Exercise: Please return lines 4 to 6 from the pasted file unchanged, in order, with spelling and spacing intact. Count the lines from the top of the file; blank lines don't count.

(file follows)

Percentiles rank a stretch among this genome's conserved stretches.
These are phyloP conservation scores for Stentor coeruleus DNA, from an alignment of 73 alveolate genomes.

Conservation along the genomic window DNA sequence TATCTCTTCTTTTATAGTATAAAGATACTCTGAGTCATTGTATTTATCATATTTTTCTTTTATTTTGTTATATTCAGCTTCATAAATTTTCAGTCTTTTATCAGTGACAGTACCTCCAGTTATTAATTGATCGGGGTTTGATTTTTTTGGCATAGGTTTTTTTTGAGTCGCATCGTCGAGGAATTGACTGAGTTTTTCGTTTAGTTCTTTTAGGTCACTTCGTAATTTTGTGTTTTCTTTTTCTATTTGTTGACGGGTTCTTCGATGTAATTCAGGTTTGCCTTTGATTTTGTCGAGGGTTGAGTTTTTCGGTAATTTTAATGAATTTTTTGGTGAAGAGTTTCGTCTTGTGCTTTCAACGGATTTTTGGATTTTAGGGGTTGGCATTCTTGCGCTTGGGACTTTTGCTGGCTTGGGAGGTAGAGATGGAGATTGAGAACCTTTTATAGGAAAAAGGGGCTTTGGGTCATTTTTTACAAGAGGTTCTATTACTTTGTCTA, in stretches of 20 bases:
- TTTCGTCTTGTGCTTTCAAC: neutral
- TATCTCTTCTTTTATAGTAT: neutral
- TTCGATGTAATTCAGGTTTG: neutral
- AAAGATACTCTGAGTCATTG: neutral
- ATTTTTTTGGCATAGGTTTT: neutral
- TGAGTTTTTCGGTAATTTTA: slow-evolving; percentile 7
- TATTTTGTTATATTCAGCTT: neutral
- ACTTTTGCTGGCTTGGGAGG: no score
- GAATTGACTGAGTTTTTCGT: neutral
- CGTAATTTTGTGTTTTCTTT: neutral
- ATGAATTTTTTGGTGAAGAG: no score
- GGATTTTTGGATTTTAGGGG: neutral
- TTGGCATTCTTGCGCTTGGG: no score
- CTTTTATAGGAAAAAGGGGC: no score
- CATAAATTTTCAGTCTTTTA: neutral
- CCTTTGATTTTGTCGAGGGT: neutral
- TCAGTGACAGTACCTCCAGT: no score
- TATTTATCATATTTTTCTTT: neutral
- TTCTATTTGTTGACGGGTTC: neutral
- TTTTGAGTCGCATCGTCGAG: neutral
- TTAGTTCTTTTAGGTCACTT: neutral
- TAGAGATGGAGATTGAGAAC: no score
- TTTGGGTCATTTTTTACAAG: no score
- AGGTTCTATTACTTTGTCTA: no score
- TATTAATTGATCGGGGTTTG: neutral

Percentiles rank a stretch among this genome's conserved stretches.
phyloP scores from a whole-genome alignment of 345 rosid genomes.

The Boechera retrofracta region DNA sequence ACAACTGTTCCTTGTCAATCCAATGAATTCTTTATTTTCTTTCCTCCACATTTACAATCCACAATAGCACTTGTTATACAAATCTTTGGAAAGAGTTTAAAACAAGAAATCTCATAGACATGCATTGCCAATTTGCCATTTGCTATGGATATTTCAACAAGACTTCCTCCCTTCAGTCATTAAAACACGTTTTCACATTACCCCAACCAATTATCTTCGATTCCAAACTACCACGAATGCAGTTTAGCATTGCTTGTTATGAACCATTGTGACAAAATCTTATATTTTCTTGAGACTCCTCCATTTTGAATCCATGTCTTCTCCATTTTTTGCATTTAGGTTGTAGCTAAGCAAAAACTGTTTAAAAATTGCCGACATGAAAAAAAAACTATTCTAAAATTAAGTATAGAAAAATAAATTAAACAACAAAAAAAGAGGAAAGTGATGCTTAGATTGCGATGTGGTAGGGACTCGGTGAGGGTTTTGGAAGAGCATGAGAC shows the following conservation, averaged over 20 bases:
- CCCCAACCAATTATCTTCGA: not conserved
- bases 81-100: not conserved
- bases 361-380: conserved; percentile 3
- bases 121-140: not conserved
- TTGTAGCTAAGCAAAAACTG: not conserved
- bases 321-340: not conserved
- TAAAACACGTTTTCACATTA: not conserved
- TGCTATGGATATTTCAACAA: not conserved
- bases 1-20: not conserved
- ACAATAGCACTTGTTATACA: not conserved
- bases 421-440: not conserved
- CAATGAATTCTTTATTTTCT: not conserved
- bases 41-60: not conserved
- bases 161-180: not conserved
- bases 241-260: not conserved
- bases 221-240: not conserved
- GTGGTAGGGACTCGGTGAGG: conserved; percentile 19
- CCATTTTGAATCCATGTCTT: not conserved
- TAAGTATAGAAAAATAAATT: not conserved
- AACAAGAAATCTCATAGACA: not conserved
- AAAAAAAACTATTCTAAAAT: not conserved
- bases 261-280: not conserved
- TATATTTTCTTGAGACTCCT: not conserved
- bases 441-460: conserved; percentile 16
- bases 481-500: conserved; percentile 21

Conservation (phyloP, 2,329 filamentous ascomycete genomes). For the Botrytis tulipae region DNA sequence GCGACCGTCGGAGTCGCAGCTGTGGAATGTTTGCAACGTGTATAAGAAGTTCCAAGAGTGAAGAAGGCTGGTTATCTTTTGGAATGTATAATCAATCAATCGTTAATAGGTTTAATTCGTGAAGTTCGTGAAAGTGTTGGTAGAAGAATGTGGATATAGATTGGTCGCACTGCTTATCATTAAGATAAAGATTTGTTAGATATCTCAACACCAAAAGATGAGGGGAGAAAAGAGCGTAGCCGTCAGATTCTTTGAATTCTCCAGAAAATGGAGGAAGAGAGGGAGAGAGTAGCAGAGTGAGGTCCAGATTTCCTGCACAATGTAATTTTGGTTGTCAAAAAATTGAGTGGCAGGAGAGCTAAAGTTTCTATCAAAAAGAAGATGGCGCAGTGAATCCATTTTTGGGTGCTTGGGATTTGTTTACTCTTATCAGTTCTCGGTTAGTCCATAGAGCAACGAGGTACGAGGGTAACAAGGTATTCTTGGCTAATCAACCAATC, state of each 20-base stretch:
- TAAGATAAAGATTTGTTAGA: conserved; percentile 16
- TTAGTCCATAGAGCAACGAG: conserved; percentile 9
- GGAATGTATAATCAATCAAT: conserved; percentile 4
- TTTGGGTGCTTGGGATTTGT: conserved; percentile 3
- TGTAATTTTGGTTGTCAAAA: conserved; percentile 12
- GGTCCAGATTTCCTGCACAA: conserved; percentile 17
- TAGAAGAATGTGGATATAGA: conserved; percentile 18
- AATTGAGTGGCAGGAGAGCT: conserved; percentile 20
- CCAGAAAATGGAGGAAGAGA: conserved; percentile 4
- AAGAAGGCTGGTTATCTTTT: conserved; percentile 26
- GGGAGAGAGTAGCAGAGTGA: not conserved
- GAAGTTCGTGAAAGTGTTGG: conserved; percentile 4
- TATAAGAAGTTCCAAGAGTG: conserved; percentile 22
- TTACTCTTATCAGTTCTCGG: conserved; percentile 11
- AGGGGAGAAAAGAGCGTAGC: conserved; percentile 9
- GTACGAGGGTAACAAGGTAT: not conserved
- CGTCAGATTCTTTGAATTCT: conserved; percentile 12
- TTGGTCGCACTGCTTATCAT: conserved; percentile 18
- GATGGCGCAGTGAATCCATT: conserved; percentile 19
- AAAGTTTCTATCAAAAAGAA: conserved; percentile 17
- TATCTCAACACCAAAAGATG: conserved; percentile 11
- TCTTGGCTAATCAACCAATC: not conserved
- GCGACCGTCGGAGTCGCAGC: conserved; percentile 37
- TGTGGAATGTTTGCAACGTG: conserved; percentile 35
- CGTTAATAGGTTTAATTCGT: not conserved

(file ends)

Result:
- TTTCGTCTTGTGCTTTCAAC: neutral
- TATCTCTTCTTTTATAGTAT: neutral
- TTCGATGTAATTCAGGTTTG: neutral